Leading article: The crisis that never was

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The Independent Online

The investigation by the Audit Commission into last year's school funding row contains much food for thought for the Government. For a start, it casts doubt over whether the solution put forward by ministers - of guaranteeing a minimum funding increase for every school - is the best way of tackling the problem.

The investigation by the Audit Commission into last year's school funding row contains much food for thought for the Government. For a start, it casts doubt over whether the solution put forward by ministers - of guaranteeing a minimum funding increase for every school - is the best way of tackling the problem.

By guaranteeing real-term rises in budgets for all, says the Commission, ministers may have left themselves without enough cash to bail out those schools that really are in serious difficulties. Yesterday's report makes it clear there was no widespread funding crisis. Some schools were winners in last year's budget round. Others were losers. The question remains: do the schools that were winners deserve the same guaranteed real-terms minimum increase this year as others? The report also points out that uncertainty over future finance led schools to squirrel away more money in reserves than in previous years. So, it welcomes Gordon Brown's decision to move towards giving schools three-year rather than one-year budgets to enable them to plan better for the future.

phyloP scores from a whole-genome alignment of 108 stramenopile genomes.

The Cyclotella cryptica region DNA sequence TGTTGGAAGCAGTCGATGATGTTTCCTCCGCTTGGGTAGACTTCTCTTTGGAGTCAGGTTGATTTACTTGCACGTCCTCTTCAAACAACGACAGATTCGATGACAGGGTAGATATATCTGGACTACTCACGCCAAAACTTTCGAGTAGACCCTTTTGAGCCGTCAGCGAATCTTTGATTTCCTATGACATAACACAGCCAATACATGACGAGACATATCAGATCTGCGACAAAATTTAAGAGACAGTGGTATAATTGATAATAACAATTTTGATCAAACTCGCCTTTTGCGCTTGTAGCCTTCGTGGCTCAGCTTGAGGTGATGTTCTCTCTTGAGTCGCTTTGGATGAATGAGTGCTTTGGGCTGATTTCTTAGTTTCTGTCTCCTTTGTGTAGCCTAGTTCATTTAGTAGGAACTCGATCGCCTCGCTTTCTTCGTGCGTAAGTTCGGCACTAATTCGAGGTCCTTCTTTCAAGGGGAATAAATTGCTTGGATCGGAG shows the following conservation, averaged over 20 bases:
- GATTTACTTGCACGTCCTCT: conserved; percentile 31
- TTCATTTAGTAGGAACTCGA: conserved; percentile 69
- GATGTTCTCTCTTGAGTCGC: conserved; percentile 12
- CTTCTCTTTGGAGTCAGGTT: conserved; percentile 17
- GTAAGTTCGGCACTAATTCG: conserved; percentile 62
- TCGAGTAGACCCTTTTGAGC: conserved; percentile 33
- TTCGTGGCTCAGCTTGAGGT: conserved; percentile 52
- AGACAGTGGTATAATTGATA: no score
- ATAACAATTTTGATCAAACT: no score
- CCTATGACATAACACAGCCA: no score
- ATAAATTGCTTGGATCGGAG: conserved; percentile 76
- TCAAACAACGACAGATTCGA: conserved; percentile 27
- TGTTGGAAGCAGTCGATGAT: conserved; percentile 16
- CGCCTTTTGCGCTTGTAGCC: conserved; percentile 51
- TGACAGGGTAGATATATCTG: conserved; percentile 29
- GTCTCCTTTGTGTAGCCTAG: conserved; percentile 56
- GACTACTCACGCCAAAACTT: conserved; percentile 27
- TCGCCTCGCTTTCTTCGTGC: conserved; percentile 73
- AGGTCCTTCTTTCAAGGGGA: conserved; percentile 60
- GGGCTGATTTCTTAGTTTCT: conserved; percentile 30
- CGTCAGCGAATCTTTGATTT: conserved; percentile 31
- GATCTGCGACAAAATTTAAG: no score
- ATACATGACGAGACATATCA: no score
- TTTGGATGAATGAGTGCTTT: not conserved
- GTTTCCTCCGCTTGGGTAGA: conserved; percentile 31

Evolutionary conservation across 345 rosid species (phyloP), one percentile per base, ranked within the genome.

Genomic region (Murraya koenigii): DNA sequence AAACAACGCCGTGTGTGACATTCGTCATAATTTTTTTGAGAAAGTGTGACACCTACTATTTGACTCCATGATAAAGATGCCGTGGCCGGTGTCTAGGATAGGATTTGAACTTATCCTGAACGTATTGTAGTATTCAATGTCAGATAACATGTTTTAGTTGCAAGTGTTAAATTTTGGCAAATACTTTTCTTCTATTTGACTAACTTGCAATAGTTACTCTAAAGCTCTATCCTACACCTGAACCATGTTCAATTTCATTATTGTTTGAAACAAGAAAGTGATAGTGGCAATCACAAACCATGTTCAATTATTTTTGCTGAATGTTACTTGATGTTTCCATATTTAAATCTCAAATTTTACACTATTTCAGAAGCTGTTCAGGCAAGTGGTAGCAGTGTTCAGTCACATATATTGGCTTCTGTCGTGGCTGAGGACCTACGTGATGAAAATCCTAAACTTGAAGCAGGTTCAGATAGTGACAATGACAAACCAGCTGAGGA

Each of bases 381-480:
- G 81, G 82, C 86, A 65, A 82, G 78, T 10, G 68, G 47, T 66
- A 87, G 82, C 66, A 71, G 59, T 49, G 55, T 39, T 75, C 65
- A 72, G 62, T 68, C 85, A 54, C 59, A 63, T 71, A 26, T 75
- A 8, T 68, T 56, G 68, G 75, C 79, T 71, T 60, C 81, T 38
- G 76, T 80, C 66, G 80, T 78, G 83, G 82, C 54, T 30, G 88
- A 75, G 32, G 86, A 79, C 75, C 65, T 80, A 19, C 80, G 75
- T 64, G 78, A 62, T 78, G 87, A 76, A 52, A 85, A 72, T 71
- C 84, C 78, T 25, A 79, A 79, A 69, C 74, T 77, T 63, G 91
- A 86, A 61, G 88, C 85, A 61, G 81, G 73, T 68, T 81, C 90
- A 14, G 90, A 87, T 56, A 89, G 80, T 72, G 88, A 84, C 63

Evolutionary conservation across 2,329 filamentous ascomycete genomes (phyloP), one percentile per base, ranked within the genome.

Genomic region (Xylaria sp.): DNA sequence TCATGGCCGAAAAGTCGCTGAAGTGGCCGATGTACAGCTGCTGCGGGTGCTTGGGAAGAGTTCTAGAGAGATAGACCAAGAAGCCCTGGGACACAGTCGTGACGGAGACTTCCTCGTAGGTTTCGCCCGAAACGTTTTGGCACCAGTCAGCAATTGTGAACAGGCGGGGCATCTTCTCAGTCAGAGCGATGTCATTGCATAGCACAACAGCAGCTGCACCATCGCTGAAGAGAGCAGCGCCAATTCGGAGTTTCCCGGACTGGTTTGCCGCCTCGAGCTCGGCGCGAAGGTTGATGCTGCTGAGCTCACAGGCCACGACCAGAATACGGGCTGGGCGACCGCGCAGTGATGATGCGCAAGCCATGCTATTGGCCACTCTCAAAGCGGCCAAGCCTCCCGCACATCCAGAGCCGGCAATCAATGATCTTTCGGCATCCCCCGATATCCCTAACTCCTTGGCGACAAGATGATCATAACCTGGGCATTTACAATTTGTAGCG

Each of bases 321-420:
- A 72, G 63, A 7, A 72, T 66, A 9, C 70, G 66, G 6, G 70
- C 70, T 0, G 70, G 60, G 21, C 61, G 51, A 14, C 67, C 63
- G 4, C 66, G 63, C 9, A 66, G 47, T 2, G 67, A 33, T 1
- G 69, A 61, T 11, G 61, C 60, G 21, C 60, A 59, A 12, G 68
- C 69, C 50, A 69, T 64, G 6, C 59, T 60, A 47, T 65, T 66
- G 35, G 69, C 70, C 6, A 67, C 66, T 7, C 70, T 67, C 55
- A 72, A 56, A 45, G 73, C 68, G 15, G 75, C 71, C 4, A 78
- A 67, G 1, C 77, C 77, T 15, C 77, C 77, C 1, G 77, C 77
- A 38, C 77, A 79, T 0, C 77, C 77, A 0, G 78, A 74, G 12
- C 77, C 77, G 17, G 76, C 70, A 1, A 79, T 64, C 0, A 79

However, it suggests that some of the squirreling away may have been a panic measure. Perhaps local education authorities should be more "robust" in using their powers to "confiscate" this money, in other words take it away and ensure it is used for front-line services in the year that is intended. Therein lies the rub. The thrust of the Government's five-year plan for education was to further restrict the powers of local education authorities over school spending. While the financial experts at the Audit Commission stop short of recommending that the LEAs be given extra powers, they do want to see them taking a more interventionist role - and that conflicts with what ministers appear to favour.

The report dismisses any attempt to control the finances of all state schools from the centre as unworkable. Happily, ministers also reject this route too. Ministers should, however, read and inwardly digest the Audit Commission report. Then maybe they would realise that the LEAs should not always be cast as the villains of the piece and that to engage in town hall bashing when things go wrong is not necessarily the right answer.

The report scotches one of the suggestions being put about by the Education Secretary Charles Clarke last year when the row erupted. It was not true, it says, that local education authorities failed to pass central government money on to schools as he suggested.

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